The 'inefficient' Mercedes, for the best streak ever

With seven victories, they point to the best initial streak in the history of F1 achieved by McLaren in 1988. The keys: car, drivers and team.

Simplifying, it might seem that to win Mercedes it would be enough to arrive before them at the checkered flag, but the Canadian GP confirmed that even that theory is not true. The W10 developed at Brackley are on track to become the most dominant cars in the history of F1 and have already overcome the initial streak that they signed themselves in 2014, the first year hybrid. Seven wins in the seven races of the 2019 season and dangerously close to the 11 consecutive that McLaren Honda achieved in 1988 with Senna and Prost at the wheel. Do Hamilton and Bottas have the most devastating car in their hands? Few would have guessed it after a pre-season full of problems in their garage.

From the first week of testing to the second they completely changed the design of the vehicle. They live in this single-seater grid with a more efficient concept, which reinforces the speed in straight , compared to others that generate more downforce and yield at top speed to win in step by curve. And although it may seem otherwise, because it usually boasts of horses and kilometers per hour, in the current F1 there are more tenths of benefit in the vertices. That explains that Ferrari, with the most powerful engine in both the race and a lap, does not has been able to never find the pace in long runs that have their rivals.

From seven great prizes, a third of the season, Mercedes has been the clear reference in four: Australia, China, Spain and Monaco. The other three events, Bahrain, Baku and Montreal, have a common denominator: the straight lines. Azerbaijan has the longest in the calendar and both Sakhir and Canada are 'rear train' circuits, which are more influenced by the power and traction than good aerodynamic support of the 'front train', as would be the case in Shanghai. Pirelli tires, , also influence this year, they are four millimeters thicker and it is more complicated to bring them to the ideal operating temperature, although Mercedes works them perfectly. As for the races to come, what can you expect? Paul Ricard, within a week and a half in France, is an intermediate case with slow curves and several long straights. Austria is perhaps the best option for Ferrari to try again an assault because Silverstone is Hamilton territory and its high speed turns will make the W10 very strong. If not, perhaps there is no choice but to wait for Monza, or a mistake of Lewis and Valtteri that seems unlikely.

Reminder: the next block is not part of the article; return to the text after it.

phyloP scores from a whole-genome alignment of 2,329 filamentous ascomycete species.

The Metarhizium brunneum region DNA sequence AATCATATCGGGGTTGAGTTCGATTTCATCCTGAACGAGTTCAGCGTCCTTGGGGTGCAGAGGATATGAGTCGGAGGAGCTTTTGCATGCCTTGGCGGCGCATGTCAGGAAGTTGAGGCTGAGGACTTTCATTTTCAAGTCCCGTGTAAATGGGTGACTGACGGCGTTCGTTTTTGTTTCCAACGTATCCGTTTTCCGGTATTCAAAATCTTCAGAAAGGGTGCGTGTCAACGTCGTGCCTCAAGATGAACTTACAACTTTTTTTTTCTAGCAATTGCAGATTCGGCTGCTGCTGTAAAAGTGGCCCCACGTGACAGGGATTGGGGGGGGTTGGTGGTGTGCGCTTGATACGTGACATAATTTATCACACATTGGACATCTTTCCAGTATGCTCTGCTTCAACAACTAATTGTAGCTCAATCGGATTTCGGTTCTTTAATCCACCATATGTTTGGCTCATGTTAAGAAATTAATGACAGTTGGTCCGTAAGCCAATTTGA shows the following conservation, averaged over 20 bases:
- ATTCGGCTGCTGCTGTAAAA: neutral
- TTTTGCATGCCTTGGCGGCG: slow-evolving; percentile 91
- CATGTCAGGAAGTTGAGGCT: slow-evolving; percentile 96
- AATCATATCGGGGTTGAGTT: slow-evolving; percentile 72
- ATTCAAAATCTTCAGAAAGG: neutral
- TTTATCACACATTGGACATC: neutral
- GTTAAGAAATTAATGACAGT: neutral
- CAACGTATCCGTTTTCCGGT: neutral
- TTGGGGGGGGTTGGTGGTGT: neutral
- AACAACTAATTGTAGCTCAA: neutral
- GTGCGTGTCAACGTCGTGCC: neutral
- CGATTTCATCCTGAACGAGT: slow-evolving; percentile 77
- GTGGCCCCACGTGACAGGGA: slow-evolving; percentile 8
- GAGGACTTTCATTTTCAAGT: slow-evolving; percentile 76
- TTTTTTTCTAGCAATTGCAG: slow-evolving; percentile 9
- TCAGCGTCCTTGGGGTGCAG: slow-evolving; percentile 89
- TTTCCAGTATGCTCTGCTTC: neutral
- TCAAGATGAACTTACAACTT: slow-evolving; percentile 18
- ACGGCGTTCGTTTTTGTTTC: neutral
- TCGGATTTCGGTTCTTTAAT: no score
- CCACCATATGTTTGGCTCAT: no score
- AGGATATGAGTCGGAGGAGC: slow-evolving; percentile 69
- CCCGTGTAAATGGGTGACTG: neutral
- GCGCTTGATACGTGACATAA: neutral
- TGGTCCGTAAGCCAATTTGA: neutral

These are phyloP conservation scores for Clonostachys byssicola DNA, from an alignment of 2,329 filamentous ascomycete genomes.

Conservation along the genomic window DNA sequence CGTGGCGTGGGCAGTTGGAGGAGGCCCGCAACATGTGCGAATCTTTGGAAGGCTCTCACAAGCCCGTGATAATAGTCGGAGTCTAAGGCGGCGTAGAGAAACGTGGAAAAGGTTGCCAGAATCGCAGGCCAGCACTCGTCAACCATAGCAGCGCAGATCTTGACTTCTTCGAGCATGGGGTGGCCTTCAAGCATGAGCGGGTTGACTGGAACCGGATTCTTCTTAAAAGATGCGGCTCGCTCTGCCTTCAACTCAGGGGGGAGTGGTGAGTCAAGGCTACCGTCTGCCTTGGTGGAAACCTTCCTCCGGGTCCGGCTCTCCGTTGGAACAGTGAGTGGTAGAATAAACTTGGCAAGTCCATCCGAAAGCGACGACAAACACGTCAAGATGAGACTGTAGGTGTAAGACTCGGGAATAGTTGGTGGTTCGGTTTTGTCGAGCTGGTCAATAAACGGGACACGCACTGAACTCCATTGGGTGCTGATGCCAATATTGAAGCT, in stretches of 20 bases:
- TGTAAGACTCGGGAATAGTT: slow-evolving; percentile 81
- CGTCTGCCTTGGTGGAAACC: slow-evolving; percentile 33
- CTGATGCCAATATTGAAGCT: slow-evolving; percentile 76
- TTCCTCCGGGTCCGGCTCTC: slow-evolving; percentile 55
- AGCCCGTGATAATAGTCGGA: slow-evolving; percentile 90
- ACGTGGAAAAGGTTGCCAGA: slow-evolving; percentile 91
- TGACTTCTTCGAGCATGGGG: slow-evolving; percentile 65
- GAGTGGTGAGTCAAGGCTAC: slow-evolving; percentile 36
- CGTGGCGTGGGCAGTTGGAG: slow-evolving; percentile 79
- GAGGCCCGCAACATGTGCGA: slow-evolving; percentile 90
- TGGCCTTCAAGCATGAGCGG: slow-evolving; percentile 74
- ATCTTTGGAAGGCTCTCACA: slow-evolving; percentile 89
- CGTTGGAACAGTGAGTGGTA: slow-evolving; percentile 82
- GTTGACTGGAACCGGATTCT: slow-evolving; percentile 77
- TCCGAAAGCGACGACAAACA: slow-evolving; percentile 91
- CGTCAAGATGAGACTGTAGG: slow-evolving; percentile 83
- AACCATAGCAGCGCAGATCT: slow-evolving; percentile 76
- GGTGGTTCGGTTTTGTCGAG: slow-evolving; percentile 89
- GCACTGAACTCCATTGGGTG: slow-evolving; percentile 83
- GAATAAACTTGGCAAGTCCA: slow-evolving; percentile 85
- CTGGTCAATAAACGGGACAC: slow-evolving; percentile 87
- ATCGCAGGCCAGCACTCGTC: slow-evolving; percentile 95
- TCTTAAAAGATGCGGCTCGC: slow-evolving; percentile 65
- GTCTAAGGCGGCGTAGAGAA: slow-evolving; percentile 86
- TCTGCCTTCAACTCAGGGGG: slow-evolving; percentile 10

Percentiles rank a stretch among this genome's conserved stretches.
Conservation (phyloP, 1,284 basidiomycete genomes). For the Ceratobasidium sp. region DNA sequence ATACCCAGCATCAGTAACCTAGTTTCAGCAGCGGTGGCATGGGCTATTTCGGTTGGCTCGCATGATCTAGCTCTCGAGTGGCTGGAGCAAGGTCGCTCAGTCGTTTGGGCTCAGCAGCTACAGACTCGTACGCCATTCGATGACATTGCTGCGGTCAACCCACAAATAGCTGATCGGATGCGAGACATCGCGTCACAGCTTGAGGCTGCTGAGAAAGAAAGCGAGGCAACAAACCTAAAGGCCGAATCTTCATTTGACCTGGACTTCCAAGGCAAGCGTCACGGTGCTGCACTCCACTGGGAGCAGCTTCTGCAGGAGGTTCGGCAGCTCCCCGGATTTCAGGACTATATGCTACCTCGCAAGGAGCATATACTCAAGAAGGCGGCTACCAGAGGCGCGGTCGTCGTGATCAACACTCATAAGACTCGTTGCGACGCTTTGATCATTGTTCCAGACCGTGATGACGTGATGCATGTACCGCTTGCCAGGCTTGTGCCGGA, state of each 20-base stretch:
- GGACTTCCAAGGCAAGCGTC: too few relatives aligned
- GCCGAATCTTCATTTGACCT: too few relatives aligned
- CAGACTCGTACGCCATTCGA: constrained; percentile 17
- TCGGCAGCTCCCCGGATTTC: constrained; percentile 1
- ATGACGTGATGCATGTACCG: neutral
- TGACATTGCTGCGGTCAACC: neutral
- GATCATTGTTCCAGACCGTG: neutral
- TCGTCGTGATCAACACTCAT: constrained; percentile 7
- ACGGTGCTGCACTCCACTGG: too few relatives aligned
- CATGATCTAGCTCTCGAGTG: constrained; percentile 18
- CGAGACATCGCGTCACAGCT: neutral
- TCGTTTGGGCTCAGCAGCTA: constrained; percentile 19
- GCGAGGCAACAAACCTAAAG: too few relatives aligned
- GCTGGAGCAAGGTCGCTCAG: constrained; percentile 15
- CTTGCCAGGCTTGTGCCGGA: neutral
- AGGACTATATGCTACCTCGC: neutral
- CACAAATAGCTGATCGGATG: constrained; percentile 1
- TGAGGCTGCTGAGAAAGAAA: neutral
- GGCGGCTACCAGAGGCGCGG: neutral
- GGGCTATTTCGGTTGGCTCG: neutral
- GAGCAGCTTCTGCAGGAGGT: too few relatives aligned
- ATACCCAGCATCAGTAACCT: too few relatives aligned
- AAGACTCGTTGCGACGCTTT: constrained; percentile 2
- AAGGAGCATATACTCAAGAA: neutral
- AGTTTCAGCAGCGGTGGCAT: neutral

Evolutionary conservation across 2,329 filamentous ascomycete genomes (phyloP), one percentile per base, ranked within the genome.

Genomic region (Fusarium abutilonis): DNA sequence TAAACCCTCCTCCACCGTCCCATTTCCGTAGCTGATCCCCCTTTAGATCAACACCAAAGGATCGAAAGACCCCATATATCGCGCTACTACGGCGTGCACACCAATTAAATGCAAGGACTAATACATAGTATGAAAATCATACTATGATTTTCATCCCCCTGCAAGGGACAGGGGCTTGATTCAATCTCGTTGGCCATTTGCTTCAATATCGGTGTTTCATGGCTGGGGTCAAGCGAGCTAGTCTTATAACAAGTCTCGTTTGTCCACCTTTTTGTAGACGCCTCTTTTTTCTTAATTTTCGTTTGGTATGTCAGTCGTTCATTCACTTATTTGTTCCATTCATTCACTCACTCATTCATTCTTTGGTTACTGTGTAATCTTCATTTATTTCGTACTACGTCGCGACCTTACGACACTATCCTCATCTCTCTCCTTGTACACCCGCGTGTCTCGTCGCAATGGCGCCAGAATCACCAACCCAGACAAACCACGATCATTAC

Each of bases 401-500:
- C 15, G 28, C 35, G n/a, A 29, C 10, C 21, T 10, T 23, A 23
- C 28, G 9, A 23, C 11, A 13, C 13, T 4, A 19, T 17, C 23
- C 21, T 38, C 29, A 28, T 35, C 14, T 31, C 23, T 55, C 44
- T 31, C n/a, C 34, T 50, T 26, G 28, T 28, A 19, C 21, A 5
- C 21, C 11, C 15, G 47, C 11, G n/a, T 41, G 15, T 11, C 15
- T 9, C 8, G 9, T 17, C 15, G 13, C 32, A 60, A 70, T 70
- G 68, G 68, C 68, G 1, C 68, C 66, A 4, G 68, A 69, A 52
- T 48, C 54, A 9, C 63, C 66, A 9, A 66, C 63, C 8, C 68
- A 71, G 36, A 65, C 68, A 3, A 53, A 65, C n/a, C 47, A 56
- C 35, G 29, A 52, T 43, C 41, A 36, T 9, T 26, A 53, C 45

Although no all the problems of Binotto and company are in the car: the greatest strength of Mercedes is its excellence in all areas: car, pilots and weekend run. If Ferrari would have asserted its superiority in Montreal by achieving a front row grid with Leclerc, Hamilton would not have harassed Vettel until he caused an error. Just like if 'Seb' had not failed in Bahrain, an SF90 would have achieved victory after the Monegasque's failure. That is why the podium in Canada throws a key to the future in races where Maranello does not have superiority, but it is close by: two drivers in red and one in silver can play clumsiness and demand in strategies. If they manage to neutralize Bottas, at least they will play with majorities. But if Mercedes once again imposes the doublet dictatorship ... the McLaren record should be prepared.

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